4. Push everything to one side of the pan and crack an egg into the other half. Scramble – I like it very dry
  5. Add in leftover rice
  6. Mix while adding in soy sauce, and seasonings like chilli, pepper, and paprika. Add any other sauces to taste.
  7. Enjoy!

Soup-can Pasta

Sometimes, literally, the only vegetables I have are in the form of a canned vegetable soup. If I’m looking for something hearty, sometimes the soup just doesn’t do it. Vegetable soup however has a tomato base – it’s basically tomato sauce if you ask me.

What you need:

  • Canned soup – I use Campbell’s vegetable soup, but you can use any condensed can (which means they require adding water), or even cream of mushroom
  • Dry pasta
  • Seasoning
  • Optional: protein sources like beans or meat
Peanut Noodle Salad
Alex Frank / Spoon

How to:

  1. Cook pasta
  2. While that boils, add a can of soup to a large saucepan, and let warm
  3. Add any other vegetables or protein you would like
  4. Add boiled pasta with a small amount of pasta water (this helps the soup stick to the pasta)
  5. Add a splash of table cream or coconut cream to make it a cream sauce
  6. Add any cheese or toppings you would like!

*This recipe works best in large batches for me

Breakfast burrito

This one is super easy to meal prep. Just individually wrap and store in the freezer until morning and microwave until hot.

The linked recipe goes into more detail, but here you will find the way I cut costly corners and modify based on what is in my fridge.

What you need:

  • Eggs (or tofu)
  • Flour tortillas
  • Pepper
  • Onion
  • Hot sauce
  • Cheddar cheese
  • Avocado
  • Desired seasonings
  • Olive oil

How to:

  1. Julienne pepper and onion, sauté in oil and add any desired seasonings (I add salt, pepper, chilli flakes, paprika, and a little bit of lemon juice)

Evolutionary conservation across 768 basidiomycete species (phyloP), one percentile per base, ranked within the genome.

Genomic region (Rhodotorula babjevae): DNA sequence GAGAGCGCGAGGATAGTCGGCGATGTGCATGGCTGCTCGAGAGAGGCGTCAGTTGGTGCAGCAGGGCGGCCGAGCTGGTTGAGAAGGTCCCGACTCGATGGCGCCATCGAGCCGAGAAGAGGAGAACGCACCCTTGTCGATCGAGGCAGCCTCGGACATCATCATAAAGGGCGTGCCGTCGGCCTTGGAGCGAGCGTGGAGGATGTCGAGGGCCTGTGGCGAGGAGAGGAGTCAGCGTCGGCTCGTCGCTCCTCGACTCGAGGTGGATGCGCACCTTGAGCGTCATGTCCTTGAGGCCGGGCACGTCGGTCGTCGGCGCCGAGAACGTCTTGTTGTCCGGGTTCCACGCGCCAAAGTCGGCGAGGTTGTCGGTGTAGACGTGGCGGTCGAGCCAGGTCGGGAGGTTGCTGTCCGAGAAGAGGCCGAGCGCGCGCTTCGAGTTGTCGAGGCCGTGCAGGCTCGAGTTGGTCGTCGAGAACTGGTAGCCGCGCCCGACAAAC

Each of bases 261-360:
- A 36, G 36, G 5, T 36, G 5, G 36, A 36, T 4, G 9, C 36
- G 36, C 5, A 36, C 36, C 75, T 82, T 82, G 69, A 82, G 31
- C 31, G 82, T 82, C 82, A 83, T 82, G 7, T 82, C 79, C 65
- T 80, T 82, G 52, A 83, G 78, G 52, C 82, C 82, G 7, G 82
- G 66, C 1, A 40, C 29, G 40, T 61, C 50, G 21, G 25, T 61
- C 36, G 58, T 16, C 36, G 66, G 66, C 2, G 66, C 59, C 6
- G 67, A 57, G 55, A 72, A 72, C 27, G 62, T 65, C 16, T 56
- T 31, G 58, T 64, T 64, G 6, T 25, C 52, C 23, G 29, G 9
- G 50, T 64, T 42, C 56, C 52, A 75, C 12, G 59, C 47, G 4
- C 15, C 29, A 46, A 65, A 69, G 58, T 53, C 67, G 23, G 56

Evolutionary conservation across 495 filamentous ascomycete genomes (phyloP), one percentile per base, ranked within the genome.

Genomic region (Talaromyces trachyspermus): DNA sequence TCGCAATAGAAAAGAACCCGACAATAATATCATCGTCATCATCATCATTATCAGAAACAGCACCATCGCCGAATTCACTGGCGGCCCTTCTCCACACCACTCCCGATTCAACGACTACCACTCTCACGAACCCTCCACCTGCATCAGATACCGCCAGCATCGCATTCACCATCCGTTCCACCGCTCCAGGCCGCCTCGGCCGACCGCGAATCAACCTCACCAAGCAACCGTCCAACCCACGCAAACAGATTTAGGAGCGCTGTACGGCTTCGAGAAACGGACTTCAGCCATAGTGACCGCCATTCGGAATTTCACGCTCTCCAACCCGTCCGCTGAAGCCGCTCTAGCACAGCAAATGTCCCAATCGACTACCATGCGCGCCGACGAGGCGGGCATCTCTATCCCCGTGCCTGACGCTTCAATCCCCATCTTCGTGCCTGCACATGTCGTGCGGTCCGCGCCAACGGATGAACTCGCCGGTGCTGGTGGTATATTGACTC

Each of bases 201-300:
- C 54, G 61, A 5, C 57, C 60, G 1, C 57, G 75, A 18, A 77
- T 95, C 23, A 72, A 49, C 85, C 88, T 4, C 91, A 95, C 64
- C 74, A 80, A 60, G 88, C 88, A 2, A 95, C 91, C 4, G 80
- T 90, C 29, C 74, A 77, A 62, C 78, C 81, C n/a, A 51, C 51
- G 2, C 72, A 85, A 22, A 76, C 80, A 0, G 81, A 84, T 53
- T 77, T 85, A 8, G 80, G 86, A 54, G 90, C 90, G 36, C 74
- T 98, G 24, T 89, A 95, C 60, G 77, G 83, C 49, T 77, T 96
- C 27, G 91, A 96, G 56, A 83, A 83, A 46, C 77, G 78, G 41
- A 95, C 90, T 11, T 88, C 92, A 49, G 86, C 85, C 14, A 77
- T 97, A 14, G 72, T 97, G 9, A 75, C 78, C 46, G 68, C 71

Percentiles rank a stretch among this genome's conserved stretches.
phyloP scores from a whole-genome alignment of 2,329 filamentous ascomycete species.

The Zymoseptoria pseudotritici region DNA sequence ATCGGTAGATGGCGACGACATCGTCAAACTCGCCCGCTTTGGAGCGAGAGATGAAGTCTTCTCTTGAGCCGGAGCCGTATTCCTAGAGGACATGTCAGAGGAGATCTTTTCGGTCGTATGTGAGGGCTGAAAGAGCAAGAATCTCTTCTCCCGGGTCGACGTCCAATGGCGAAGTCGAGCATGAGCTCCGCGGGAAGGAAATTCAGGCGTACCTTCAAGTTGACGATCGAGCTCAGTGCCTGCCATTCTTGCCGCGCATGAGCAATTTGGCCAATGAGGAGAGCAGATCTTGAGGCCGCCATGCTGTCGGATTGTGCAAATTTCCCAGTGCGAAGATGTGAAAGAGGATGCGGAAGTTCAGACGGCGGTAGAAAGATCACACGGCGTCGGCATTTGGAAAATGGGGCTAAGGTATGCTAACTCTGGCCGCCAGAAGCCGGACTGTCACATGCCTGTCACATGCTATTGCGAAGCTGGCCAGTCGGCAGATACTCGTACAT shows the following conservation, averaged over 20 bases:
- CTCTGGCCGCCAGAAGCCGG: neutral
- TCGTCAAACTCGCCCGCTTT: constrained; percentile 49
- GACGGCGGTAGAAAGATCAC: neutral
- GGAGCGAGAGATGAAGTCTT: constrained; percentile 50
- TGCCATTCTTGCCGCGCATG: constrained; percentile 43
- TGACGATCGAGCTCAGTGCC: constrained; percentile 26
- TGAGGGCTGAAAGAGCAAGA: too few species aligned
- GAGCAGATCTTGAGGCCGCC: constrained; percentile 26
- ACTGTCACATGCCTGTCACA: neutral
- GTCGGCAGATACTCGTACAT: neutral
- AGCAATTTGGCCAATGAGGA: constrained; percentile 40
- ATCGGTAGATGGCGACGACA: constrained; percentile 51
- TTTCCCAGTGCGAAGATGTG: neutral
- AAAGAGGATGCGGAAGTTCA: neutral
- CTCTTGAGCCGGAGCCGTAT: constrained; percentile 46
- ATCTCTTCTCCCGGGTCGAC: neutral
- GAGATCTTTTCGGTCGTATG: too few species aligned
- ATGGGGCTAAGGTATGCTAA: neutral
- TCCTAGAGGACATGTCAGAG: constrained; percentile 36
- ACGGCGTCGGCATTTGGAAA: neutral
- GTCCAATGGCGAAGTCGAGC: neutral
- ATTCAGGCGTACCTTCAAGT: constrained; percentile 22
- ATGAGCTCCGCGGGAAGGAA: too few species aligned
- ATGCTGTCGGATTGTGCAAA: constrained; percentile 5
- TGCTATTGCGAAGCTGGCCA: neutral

2. Scramble desired number of eggs. If using tofu, after pressing, use a fork or cheese grader to shred the block – fry in the pan just as if it’s a real egg. Add any desired seasoning (I just add salt and pepper with this one)
  3. Assemble burrito: spread avocado onto wrap and add egg and vegetables. Sprinkle some cheddar and drizzle with hot sauce
  4. Roll together and wrap in tin foil for the freezer or enjoy immediately

Gigi Hadid’s Pasta

I literally make this every time someone comes over. It is super cheap, easy, and a huge crowd-pleaser.

What you need:

  • Olive oil
  • Garlic
  • Onion
  • Tomato paste (buy in the tube, not the can – its resealable and then you don’t have any extras that have to be thrown out)
  • Dry pasta (penne supremacy)
  • 1oz Vodka
  • Table cream
  • Salt and pepper to taste

How to:

  1. Mince garlic – I use anywhere from 1-3 pieces, but your heart will truly tell you how much to use
  2. Dice onion – depending on how much you’re making, half in onion should suffice for 1-2 people